Saturday, June 28, 2008

"AIM Myth Busters" Begins Posting on June 26, 2008

Retired FBI Special Agent in Charge Joseph H. Trimbach and his son John M. Trimbach, the co-authors of American Indian Mafia, innaugurated their new blog on June 26, 2008. Their blog is called AIM Myth Busters. Their site is mirrored here.

Trimbachs chose this symbolic date for their first post because on June 26, 1975, two FBI agents, Jack R. Coler and Ronald A. Williams, were murdered on Pine Ridge Indian reservation in South Dakota.

Joe Trimbach was the Special Agent in Charge of the Minneapolis FBI office when these murders occurred. The Minneapolis Divison of the FBI has jurisdiction in Minnesota, North Dakota, and South Dakota.

On June 1, 1977, a career criminal named Leonard Peltier was sentenced to two consecutive life terms "for the first degree murder of and for aiding and abetting the first degree murder of [the] two FBI agents."

There may be more to the story than the quote above, because Trimbachs write:

In 1977, Peltier was convicted of aiding and abetting, or helping in the murders, a level of guilt that carries the same level of complicity and punishment as if the defendant actually pulled the trigger.

The official FBI history of the Reservation Murders Case (RESMURS) is here.

The Trimbachs believe that the murders of these two young men probably led to the murder of a young Indian woman named Anna Mae Aquash in December 1975. Anna Mae was one of four people who reportedly heard Peltier bragging about the murders, as Anna Mae's friend Ka-Mook testified at the trial of one of Anna Mae's killers, Arlo Looking Cloud.

Indians testified at the trial of Arlo Looking Cloud and will also be witnesses at the trial of John Graham, who is scheduled to go on trial for her murder on October 6, 2008.

The Trimbachs explain the purpose of AIM Myth Busters:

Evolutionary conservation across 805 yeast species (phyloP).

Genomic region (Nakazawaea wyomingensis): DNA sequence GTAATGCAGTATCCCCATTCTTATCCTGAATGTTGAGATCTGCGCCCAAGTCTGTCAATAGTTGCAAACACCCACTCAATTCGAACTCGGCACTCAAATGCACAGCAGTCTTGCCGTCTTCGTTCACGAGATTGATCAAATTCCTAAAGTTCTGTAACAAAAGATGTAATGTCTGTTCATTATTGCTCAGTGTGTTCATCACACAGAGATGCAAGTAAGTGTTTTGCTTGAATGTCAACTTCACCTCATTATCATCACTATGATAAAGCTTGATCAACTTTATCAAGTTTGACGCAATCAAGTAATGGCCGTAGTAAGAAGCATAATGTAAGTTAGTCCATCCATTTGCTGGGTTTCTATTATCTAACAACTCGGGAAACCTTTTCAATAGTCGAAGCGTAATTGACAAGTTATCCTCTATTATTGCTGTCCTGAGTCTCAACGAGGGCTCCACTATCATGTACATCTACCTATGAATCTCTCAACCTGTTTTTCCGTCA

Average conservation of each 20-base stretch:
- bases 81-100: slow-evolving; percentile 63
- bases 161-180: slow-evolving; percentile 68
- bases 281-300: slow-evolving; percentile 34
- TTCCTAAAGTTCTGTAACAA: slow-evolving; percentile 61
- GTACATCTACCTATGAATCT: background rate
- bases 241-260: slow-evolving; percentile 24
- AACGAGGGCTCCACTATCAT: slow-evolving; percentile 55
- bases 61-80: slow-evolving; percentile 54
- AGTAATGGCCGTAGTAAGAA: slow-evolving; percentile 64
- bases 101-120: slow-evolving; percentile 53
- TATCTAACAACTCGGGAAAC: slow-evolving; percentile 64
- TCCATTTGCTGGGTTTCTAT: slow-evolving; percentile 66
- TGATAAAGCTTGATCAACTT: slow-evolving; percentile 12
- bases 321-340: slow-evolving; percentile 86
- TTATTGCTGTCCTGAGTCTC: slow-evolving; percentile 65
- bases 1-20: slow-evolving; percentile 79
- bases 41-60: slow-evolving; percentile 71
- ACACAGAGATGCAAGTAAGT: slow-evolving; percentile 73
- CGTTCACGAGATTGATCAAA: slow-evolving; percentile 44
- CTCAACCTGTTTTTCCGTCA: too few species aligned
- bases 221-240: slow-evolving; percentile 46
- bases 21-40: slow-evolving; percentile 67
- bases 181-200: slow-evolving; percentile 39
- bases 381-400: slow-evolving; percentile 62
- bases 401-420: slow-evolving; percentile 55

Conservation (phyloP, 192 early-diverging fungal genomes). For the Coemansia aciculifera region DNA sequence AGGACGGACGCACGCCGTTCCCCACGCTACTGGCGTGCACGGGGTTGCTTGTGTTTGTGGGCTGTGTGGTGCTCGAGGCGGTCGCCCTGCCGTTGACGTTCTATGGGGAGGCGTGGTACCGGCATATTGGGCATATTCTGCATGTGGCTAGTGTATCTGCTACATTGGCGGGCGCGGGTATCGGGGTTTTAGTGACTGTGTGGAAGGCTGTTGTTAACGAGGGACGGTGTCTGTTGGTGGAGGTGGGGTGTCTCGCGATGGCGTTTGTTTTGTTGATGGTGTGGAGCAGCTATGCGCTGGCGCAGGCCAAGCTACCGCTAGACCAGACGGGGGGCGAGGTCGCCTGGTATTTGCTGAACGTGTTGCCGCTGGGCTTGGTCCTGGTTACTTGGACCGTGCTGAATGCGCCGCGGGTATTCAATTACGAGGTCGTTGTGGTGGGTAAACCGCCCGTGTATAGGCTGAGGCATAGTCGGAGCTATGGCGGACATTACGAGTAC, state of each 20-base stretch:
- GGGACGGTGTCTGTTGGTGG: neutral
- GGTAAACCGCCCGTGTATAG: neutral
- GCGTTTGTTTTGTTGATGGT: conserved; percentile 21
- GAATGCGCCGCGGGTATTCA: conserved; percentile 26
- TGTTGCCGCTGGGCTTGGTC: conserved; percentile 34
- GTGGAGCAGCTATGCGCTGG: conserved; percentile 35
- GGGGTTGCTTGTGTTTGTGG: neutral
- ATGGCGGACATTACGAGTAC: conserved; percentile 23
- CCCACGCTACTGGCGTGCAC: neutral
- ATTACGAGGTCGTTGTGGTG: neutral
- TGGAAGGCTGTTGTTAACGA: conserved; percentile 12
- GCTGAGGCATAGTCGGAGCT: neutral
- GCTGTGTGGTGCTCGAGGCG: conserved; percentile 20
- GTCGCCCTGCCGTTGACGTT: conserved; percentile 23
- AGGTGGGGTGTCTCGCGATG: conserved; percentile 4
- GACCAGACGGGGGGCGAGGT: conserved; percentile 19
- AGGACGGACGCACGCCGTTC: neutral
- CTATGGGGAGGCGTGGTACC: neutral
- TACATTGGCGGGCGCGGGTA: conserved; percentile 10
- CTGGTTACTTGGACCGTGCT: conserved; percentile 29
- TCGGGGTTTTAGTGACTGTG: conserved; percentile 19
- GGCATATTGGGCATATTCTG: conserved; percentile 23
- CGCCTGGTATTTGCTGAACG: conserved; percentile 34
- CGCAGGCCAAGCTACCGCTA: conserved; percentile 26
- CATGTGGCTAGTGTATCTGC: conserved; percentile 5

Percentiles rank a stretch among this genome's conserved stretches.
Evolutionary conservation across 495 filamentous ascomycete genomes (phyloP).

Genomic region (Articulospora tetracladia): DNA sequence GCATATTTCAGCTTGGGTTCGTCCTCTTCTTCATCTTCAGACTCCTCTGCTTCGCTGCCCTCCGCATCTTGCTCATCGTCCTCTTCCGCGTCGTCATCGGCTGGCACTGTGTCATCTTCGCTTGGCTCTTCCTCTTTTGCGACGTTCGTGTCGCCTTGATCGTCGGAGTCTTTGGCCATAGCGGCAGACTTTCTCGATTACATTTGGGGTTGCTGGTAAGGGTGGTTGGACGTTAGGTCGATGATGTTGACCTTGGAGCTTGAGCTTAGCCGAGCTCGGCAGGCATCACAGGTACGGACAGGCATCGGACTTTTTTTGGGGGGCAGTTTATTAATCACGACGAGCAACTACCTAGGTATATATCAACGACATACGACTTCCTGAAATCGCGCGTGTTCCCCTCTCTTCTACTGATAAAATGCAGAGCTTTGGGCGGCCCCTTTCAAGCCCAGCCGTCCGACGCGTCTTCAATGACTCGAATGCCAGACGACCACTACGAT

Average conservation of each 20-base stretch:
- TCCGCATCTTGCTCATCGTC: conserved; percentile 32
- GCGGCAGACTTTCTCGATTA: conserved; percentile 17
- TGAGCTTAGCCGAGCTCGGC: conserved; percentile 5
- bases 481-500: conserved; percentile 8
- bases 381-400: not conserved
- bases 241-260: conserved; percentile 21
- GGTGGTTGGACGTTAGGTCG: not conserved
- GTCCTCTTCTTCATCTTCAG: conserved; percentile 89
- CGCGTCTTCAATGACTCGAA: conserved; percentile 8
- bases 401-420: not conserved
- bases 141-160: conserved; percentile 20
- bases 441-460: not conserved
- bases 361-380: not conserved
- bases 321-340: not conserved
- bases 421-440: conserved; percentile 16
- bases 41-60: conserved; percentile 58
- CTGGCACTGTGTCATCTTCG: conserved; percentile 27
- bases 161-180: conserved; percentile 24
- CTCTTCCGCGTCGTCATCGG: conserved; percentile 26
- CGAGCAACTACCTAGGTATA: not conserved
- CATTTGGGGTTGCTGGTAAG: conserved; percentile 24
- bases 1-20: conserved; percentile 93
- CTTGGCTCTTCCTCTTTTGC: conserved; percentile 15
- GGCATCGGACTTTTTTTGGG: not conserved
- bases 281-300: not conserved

Joe and John Trimbach, authors of American Indian Mafia, An FBI Agent's True Story About Wounded Knee, Leonard Peltier, and the American Indian Movement (AIM), comment on timely topics and questionable histories in a continuing effort to correct the historical record of 1970s Pine Ridge, honor the fallen, and raise awareness of issues important to Native Americans.

I am really appreciative of the fact that Joe Trimbach, who is retired and has many grandchildren, is still trying to set the historical record straight and get justice for people murdered on Indian lands. He is telling the story of Indians overcoming historical suspicions and malicious rumors and working with their government to get justice for crime victims.

As the Minneapolis FBI said in a well-known document titled "Accounting For Native American Deaths" (2000):

The Federal Bureau of Investigation and its Agents in South Dakota can only operate effectively where we have the trust and help of the American people. For South Dakota, much of our work revolves around crimes occurring in Indian Country. The trust and help of reservation residents are vital to the accomplishment of our sworn duty.

I think that the trial of John Graham will show that this trust is being built, and I am glad that the Trimbachs and Indians like Richard Two Elk, Paul DeMain, and Tim Giago will be chronicling this important story.


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